Posted on October 13th, 2009 in Uncategorized by Doctor Detroit

I’ve done nothing but grade papers for the past two days.  How you doin’?

I have gotten into an unsettling habit of gaming while I am working, often two at a time.  It’s a ménage-a-trois of strategy, violence, and intellectualism.  I don’t know how it got to this—well, I kind of do—but I’m more disturbed by the fact that I am just as productive when my mind is switching back and forth between gaming and working at a fairly rapid pace.  I’m never 100% committed to either thing, and I think everyone wins for it.  So, for those of you who are still undergraduates, you should know that your professors may likely be playing Mass Effect for the thousandth time while grading whatever it is you wrote in 10 minutes the night before.

Maybe it helps me cope with the immediate, often disappointed, reactions I have when I’m grading.  I don’t know.  We need a social psychologist.

Anyway.

One thing I have been wondering lately, kind of as a passing thing, is this: when did video games become as much an artistic experience as a gaming experience?  For example, the first thing I said to Brick when I picked up Street Fighter IV wasn’t OMG KEN or TOO MANY MOVEZ~!!, but that the game itself is absolutely gorgeous.  I plan on replaying Arkham Asylum again soon, both because of the game and the story it tells, and because the artwork is awesome.  When did this happen?  Was there some single event that triggered this?  And how cool is this, anyway?  The incredible coloring and attention to detail that modern games/systems are capable of even makes some of the older games more fun, for someone like me, anyway, because you develop a greater appreciation for what some of the older designers were able to accomplish back when.  Something like Super Mario Bros. takes on a whole new level of coolness when you’re thinking about the friggin artwork.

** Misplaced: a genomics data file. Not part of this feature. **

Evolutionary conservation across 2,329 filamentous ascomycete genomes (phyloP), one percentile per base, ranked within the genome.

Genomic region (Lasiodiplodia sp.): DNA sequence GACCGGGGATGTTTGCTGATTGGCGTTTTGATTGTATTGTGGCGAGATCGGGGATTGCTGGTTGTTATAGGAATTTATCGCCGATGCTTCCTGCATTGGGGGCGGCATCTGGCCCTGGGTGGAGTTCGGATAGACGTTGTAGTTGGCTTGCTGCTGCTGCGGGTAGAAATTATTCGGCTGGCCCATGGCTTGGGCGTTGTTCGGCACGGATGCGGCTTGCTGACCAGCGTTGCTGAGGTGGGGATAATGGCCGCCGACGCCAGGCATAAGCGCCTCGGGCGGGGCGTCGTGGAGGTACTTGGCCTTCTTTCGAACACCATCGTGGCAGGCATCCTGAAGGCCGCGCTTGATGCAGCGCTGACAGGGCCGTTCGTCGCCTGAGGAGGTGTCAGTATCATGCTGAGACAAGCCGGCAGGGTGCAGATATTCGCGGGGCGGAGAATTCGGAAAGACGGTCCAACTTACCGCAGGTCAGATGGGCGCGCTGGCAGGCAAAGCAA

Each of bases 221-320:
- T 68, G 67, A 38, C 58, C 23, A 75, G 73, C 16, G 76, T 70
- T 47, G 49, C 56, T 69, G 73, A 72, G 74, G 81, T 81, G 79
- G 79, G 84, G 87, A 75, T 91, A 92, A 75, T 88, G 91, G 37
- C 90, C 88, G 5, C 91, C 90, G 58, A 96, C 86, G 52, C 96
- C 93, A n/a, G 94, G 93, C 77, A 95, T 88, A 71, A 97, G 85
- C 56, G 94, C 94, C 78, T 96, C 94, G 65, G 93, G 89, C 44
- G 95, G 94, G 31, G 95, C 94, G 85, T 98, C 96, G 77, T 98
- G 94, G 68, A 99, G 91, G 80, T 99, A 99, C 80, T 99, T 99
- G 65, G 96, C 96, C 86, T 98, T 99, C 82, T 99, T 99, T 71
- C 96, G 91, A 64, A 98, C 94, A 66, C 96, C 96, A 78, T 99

As I’ve said, this is Brick’s doing.  THANK YOU,

Moving on.

I have to clarify my rant about slasher movies from my last column, because I have to admit that I forgot about how many random things that the Friday series tried to do over time.  Telekinesis is for real.  But they’re ultimately just slasher movies WITH A TWIST~! and not a genuine, thoughtful attempt to make an iconic character something more worthwhile.  You can do it Hollywood (WHO GIVES A WHAT ABOUT A HOLLYWOOD DAMN).

I have to cut this column short, but hey—some content is better than no content, right?—so I’ll end it on a quick recommendation:  if you haven’t seen (heard) it, the Penny Arcade/PvP/Wil Wheaton D&D podcasts are awesome.  I haven’t been involved in any tabletop gaming for years (and when I was, it was only briefly), so suffice it to say, if you are in the closet like I am, it’s a fun way to live vicariously through the more famous geeks.

What are people saying about "Office Hours: 1/2"?

DrDetroit
Re: Office Hours: 1/2

Forgot to link the series I mentioned at the end; you can find it at http://www.wizards.com/DnD/Article.aspx?x=dnd/4arch/pod

They're on their third series right now, and it's incredibly entertaining, all things considered.
Sasha Kenzan
Re: Office Hours: 1/2

I blame Okami.  That game was nothing more than a giant artgasm.
Axel Night
Re: Office Hours: 1/2

I love the D&D Podcasts.  Been on and off them since Episode #1.  They began as a means of promoting 4th edition before it had come out to build up interest in the product, though Wizards of the Coast very quickly regretted the decision because they somehow weren't expecting the result to be adult content.  They obviously never read the comics in question, just their marketing numbers.  But demand was high and people were loving it, so after a bit of fuss with the PA guys they bit their tongue and let the show continue with a few "you can't talk about killing babies" warnings and the like.  The result gives you a pretty good idea how a "real" D&D game ends up playing out.
DrDetroit
Re: Office Hours: 1/2

I listened to them on my flights to and from San Francisco in August, and have been trying to play catch-up since (even though there are SPOILERZ out already).  I didn't know that Wizards weren't aware of the PA guys beyond their financial numbers, that's pretty surprising, all things considered.
Axel Night
Re: Office Hours: 1/2

They didn't come right out and say they didn't know, but I suspect things.  One of the first few episodes had to be pulled and edited for more than one comment made during it, and neither the PA boys nor Wizards seemed at all pleased with their arrangement at that stage of the game.  It also spawned the exasperated sounding "this is by adults, for adults" warning at the beginning of the podcast.

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